Dear Wendy: “My Boyfriend’s A Pecker”
Programming note: I left town early for the long weekend and set some posts to run yesterday and today, but I mixed things up a bit and accidentally ran “Shortcuts” yesterday. Sorry for the confusion!
I’ve been with my boyfriend nine months and he is by far the most caring, loving and fun partner I’ve ever been with. I’ve been his first everything though: first kiss, first girlfriend, first … you get the clue. Initially, I was a little weary about dating someone with such little experience, but I’m so glad I looked beyond those first impressions. There is one issue, however, that has left me feeling frustrated and a little helpless. My boyfriend’s a pecker. That is, he only kisses me with pecks: when he greets me, when we’re “making out,” when we’re having sex … you get the idea. Our first kisses weren’t like this — this was something that our kissing slowly evolved into. I’ve made it clear I don’t like the “pecks” all the time, and I’ve tried sexily coaxing him into more naughty kisses, saying “I like this” and kissing him with a little bit more lip or tongue, but the pecking seems to only be getting worse. He gets into habits kind of easily, and I am scared this is something that is here to stay. It’s really such a shame since he CAN kiss excellently! I’ve emphasized this too. I constantly reassure him he is an excellent kisser when he does do it well. But, I don’t know what has happened to these sensual, passionate kisses. I’m losing patience. — Chicken-Kisser
You’re already doing what I’d advise: showing him how you like to be kissed; complimenting and encouraging him when he kisses you well. (And how lucky that you know he actually CAN kiss well. Not every person can say that about his or her significant other!) I would also suggest asking him how he likes to be kissed. You’ve shown him how you like to be kissed and tell him when he’s doing it “right,” but there’s a very real possibility that he might not actually like the way you kiss and that’s why he avoids it. The two of you could work together to find a style you both like.
The only other thing I can think to suggest is telling him how hot his passionate kisses get you and how they’re more likely to lead to great sex than the sweet-but-chaste pecks. Giving him an incentive — hot sex, in this case — may make him more likely to kiss you the way you want to be kissed. You can also try explaining that, for you, a passionate kiss is like oral sex is for him (assuming he likes a good beej): it’s foreplay; it makes you feel sexy and wanted; you like the intimacy. Explaining in a way he can relate to might help him understand the significance for you. Finally, accept that it isn’t going to be fireworks all the time. As couples settle into each other it’s natural for the crazy passion that existed in the beginning to wane a bit. If that kind of feeling lasted forever, no one would ever be able to get anything done, right? So while you don’t have to accept a complete lack of passion — um, that would suck! — you do need to find a balance that keeps you both energized and satisfied within the relationship.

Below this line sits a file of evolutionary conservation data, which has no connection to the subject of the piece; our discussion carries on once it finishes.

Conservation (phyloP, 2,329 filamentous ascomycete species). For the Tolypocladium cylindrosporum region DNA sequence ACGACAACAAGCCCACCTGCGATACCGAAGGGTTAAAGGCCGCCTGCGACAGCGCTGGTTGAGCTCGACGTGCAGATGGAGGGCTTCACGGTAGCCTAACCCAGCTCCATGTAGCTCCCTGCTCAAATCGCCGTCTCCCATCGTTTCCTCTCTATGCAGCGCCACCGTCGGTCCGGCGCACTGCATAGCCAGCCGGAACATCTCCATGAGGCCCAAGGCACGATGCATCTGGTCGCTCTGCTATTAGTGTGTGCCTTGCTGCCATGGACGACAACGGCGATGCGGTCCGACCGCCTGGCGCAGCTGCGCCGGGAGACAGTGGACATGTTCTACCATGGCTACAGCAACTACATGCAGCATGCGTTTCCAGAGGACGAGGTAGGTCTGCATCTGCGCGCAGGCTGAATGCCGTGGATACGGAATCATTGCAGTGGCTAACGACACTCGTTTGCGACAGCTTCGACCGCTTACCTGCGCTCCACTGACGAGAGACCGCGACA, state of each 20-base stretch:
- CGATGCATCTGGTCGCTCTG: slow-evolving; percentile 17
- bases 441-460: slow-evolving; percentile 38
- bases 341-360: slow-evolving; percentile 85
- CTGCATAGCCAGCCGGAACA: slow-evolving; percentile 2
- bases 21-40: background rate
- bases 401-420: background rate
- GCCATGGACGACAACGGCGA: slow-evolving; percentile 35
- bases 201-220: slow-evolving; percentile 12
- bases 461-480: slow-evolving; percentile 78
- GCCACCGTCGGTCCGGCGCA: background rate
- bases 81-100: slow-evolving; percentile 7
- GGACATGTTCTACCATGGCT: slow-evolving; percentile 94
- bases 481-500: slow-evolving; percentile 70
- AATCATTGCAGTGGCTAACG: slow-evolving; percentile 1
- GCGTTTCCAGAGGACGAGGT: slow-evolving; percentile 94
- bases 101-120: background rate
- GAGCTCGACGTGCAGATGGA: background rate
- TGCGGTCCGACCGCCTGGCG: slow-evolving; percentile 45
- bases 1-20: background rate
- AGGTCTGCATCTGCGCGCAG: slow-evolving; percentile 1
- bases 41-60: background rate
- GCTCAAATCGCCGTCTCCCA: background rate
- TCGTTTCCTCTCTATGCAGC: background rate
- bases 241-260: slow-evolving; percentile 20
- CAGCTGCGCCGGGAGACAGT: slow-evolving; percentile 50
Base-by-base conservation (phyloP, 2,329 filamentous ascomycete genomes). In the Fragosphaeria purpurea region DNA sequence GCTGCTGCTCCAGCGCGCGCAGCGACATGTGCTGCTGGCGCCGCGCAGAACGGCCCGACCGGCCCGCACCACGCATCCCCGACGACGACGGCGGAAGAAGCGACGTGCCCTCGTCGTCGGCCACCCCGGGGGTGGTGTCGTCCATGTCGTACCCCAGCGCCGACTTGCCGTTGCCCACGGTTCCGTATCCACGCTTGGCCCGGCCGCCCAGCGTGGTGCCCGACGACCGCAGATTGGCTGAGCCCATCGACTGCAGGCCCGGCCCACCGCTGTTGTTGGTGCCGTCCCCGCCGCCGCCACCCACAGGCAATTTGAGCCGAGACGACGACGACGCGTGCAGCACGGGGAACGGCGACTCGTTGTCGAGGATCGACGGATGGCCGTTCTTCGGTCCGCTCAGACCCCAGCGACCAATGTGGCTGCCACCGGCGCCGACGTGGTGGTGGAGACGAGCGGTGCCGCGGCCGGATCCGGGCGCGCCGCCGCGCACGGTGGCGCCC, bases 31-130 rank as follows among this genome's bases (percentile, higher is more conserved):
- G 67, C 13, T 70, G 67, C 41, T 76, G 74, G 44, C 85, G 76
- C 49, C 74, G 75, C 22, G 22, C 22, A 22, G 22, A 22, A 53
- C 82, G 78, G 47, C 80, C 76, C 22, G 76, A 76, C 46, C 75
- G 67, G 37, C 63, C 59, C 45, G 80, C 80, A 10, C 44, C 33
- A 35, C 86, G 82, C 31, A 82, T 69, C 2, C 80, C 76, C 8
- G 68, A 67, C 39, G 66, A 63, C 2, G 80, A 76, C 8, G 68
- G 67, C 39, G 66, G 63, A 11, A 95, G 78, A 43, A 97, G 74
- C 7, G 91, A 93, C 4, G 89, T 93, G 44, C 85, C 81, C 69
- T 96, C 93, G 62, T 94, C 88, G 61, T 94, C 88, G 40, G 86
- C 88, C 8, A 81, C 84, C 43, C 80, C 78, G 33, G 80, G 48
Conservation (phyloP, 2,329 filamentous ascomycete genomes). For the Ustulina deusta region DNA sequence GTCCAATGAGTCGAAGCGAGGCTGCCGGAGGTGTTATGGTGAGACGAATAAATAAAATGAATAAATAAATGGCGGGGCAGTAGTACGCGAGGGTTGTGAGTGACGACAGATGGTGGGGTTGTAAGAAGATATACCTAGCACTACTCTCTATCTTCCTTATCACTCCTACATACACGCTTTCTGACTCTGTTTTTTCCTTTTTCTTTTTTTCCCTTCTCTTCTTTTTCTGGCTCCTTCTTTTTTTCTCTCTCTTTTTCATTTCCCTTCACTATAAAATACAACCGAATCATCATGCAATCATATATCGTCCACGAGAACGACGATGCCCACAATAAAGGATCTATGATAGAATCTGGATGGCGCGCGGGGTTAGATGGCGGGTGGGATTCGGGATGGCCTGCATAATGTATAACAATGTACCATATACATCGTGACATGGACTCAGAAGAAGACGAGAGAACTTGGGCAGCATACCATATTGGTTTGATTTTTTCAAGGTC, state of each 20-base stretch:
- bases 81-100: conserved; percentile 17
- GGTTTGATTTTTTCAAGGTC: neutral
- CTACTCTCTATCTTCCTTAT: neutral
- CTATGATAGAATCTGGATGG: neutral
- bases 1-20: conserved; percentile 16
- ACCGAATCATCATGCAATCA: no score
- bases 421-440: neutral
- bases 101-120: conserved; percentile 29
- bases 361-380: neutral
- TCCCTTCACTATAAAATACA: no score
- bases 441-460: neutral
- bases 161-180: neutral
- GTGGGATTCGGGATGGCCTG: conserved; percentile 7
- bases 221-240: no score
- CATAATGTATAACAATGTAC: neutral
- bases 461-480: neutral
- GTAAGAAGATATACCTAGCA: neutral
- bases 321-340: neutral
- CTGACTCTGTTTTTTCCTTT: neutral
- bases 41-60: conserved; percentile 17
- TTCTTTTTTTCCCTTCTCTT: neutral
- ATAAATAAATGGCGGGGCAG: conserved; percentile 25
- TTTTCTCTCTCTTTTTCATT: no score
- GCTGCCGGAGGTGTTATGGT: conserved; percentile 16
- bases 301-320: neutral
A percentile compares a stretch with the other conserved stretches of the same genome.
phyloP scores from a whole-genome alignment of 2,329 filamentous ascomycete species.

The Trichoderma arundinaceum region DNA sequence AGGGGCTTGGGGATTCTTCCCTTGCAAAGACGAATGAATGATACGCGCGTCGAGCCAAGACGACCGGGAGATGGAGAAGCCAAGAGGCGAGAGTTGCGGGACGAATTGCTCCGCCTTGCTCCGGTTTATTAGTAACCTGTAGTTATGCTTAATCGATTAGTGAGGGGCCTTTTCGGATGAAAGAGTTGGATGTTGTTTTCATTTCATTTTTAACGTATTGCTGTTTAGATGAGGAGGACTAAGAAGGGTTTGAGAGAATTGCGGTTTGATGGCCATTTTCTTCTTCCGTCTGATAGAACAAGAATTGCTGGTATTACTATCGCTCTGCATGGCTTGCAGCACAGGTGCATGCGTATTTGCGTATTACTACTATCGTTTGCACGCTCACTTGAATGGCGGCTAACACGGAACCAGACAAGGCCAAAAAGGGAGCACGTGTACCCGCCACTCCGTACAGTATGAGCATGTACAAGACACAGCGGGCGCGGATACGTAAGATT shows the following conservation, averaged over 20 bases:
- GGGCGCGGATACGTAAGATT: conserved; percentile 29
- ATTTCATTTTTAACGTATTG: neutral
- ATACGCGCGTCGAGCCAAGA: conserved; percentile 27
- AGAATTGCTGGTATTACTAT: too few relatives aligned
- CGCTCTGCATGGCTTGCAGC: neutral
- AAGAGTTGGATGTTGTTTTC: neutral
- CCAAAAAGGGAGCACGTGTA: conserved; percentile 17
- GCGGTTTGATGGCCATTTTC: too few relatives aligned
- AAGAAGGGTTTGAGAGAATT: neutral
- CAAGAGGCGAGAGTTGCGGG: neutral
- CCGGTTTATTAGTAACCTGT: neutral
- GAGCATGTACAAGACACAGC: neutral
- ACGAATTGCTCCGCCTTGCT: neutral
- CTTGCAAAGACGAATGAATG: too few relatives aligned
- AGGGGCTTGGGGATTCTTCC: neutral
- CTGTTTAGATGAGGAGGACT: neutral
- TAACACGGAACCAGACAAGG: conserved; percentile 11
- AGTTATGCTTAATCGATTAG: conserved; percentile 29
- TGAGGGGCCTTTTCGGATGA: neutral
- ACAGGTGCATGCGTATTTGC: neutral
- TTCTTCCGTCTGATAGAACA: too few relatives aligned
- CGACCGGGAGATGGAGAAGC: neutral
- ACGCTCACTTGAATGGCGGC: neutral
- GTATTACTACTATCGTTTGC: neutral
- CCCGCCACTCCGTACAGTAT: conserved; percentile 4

I’m still a student and I’ve been working a part-time job for roughly three years. During the summer, I’m joined by some other students, and I have issues with one in particular. The problem is that I know for a fact that she doesn’t like me in the least. I’m not sure exactly why or if there is a root cause, though a few reasons that have been cited are: I tell too many stories about my life (I thought chit-chat was normal?), I breathe too heavily, and I am basically just socially awkward. The reason I know this is because TWICE I received texts/e-mails that were meant for other staff members from either her or her best office friend that completely degrade me. We work side-by-side all summer, but after last summer (when I received these texts/e-mails) I basically limited the majority of my contact with her. I try to keep negative people like that out of my life, but obviously I want us to be successful as co-partners in our work positions this summer. I’ve tried bringing it up to both my supervisor and to her as well, and both have dismissed anything as being wrong. In the past, as a child and as a teenager, I’ve always had issues with friends and now these events happening in the workplace make me feel like I am just being bullied. Is there any way to work through this? — Worked Up
Unless you’re truly being bullied — and nothing in your letter indicates that’s the case — try chalking up the issues you have with this co-worker as simply differences in your personality. You’re not a bad person because some girl you work with in the summer doesn’t like you. Not everyone’s going to like you and that’s OK. But there’s no reason you can’t be civil with each other and have a successful work relationship. Continue limiting your contact with her and make sure that any interactions you do have are strictly professional in nature (that means no chit-chat, no personal stories, etc.). If she doesn’t like your personality, the best thing for you to do is not share it with her. In other words, limit the ammunition to give her to use against you. And try to focus on aligning yourself with other people in the office you do get along with. When I once worked at a place where a handful of the other employees didn’t like me, I just made friends with the ones that did. Knowing there were people in the office who genuinely enjoyed me as a person as well as a co-worker gave me the confidence I needed to ignore the “mean girls.” But, if the tension between you gets too overwhelming and this co-worker really is harassing you or treating you unprofessionally, go straight to your HR rep and make a complaint. Just make sure that the bullying is legit and not simply hurt feelings on your part because someone doesn’t like you.